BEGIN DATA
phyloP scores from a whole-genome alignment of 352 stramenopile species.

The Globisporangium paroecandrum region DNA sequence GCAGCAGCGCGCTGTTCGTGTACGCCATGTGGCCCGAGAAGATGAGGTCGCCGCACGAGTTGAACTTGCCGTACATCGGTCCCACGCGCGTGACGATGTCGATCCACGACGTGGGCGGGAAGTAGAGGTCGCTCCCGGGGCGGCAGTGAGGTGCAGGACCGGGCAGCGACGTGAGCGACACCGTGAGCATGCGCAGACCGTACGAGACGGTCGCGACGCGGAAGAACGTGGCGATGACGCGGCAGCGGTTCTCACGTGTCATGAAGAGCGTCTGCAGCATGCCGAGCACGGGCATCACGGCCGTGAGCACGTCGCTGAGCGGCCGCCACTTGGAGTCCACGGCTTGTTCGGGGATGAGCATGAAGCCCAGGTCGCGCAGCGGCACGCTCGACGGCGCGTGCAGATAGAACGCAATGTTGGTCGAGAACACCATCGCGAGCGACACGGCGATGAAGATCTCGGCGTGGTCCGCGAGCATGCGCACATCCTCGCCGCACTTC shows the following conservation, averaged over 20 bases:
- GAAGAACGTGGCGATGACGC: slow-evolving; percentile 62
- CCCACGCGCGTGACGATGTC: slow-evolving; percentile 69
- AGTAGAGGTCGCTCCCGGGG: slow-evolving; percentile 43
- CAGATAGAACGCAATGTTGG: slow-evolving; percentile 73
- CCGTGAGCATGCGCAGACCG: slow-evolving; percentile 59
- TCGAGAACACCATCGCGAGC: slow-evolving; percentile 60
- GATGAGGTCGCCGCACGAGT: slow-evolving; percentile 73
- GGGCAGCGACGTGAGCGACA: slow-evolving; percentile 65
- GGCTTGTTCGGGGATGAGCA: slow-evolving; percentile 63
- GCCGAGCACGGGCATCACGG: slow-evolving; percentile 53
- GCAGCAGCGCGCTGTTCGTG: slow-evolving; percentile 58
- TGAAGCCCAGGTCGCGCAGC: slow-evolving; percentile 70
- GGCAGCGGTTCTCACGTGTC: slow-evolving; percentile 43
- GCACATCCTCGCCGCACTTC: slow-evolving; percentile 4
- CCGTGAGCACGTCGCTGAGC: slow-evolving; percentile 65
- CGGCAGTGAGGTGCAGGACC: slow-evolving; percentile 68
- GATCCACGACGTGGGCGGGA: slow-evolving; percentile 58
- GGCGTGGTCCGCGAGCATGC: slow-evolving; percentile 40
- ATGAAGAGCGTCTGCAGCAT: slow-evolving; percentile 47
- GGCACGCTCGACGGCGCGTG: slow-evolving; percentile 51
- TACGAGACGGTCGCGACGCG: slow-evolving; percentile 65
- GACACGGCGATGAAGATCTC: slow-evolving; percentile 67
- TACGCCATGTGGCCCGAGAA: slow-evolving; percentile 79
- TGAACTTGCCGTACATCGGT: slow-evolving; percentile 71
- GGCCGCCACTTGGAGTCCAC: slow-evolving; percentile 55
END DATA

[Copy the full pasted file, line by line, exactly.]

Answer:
phyloP scores from a whole-genome alignment of 352 stramenopile species.

The Globisporangium paroecandrum region DNA sequence GCAGCAGCGCGCTGTTCGTGTACGCCATGTGGCCCGAGAAGATGAGGTCGCCGCACGAGTTGAACTTGCCGTACATCGGTCCCACGCGCGTGACGATGTCGATCCACGACGTGGGCGGGAAGTAGAGGTCGCTCCCGGGGCGGCAGTGAGGTGCAGGACCGGGCAGCGACGTGAGCGACACCGTGAGCATGCGCAGACCGTACGAGACGGTCGCGACGCGGAAGAACGTGGCGATGACGCGGCAGCGGTTCTCACGTGTCATGAAGAGCGTCTGCAGCATGCCGAGCACGGGCATCACGGCCGTGAGCACGTCGCTGAGCGGCCGCCACTTGGAGTCCACGGCTTGTTCGGGGATGAGCATGAAGCCCAGGTCGCGCAGCGGCACGCTCGACGGCGCGTGCAGATAGAACGCAATGTTGGTCGAGAACACCATCGCGAGCGACACGGCGATGAAGATCTCGGCGTGGTCCGCGAGCATGCGCACATCCTCGCCGCACTTC shows the following conservation, averaged over 20 bases:
- GAAGAACGTGGCGATGACGC: slow-evolving; percentile 62
- CCCACGCGCGTGACGATGTC: slow-evolving; percentile 69
- AGTAGAGGTCGCTCCCGGGG: slow-evolving; percentile 43
- CAGATAGAACGCAATGTTGG: slow-evolving; percentile 73
- CCGTGAGCATGCGCAGACCG: slow-evolving; percentile 59
- TCGAGAACACCATCGCGAGC: slow-evolving; percentile 60
- GATGAGGTCGCCGCACGAGT: slow-evolving; percentile 73
- GGGCAGCGACGTGAGCGACA: slow-evolving; percentile 65
- GGCTTGTTCGGGGATGAGCA: slow-evolving; percentile 63
- GCCGAGCACGGGCATCACGG: slow-evolving; percentile 53
- GCAGCAGCGCGCTGTTCGTG: slow-evolving; percentile 58
- TGAAGCCCAGGTCGCGCAGC: slow-evolving; percentile 70
- GGCAGCGGTTCTCACGTGTC: slow-evolving; percentile 43
- GCACATCCTCGCCGCACTTC: slow-evolving; percentile 4
- CCGTGAGCACGTCGCTGAGC: slow-evolving; percentile 65
- CGGCAGTGAGGTGCAGGACC: slow-evolving; percentile 68
- GATCCACGACGTGGGCGGGA: slow-evolving; percentile 58
- GGCGTGGTCCGCGAGCATGC: slow-evolving; percentile 40
- ATGAAGAGCGTCTGCAGCAT: slow-evolving; percentile 47
- GGCACGCTCGACGGCGCGTG: slow-evolving; percentile 51
- TACGAGACGGTCGCGACGCG: slow-evolving; percentile 65
- GACACGGCGATGAAGATCTC: slow-evolving; percentile 67
- TACGCCATGTGGCCCGAGAA: slow-evolving; percentile 79
- TGAACTTGCCGTACATCGGT: slow-evolving; percentile 71
- GGCCGCCACTTGGAGTCCAC: slow-evolving; percentile 55